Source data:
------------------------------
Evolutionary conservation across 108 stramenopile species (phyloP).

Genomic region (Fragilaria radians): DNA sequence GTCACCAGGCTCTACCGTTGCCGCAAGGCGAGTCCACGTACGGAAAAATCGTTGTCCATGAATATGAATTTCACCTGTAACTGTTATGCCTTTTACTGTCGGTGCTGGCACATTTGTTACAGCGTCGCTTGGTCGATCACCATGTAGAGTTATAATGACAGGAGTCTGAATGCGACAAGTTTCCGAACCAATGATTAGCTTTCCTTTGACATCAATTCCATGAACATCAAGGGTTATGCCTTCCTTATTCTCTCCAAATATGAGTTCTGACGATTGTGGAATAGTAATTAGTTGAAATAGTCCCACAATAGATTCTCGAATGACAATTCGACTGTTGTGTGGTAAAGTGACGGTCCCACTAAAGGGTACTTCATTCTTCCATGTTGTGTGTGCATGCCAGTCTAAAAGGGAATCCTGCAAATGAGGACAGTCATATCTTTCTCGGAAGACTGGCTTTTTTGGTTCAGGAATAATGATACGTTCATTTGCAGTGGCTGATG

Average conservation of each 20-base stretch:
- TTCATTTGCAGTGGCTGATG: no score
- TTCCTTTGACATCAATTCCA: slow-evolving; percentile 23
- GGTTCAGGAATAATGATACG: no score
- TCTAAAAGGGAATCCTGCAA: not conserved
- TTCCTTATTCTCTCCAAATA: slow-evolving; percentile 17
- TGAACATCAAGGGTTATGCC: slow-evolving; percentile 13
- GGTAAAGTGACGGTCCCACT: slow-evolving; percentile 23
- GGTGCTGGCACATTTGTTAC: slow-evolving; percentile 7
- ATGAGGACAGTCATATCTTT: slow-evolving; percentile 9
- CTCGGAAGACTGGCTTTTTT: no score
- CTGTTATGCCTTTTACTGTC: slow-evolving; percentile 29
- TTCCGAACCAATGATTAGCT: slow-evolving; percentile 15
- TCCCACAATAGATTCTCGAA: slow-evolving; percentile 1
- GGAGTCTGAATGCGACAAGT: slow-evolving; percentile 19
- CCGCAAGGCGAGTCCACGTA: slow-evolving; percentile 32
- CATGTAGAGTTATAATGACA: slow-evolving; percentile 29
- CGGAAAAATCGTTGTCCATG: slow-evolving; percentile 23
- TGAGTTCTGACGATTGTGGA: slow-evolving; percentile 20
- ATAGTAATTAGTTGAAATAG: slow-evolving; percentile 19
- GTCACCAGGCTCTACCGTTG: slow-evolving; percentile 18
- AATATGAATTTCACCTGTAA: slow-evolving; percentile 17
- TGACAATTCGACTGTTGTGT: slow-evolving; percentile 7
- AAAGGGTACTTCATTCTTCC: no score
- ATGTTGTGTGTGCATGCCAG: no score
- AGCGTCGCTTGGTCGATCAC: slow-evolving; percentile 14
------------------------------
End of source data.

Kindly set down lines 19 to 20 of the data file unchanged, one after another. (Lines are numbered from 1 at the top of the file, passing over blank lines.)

- CATGTAGAGTTATAATGACA: slow-evolving; percentile 29
- CGGAAAAATCGTTGTCCATG: slow-evolving; percentile 23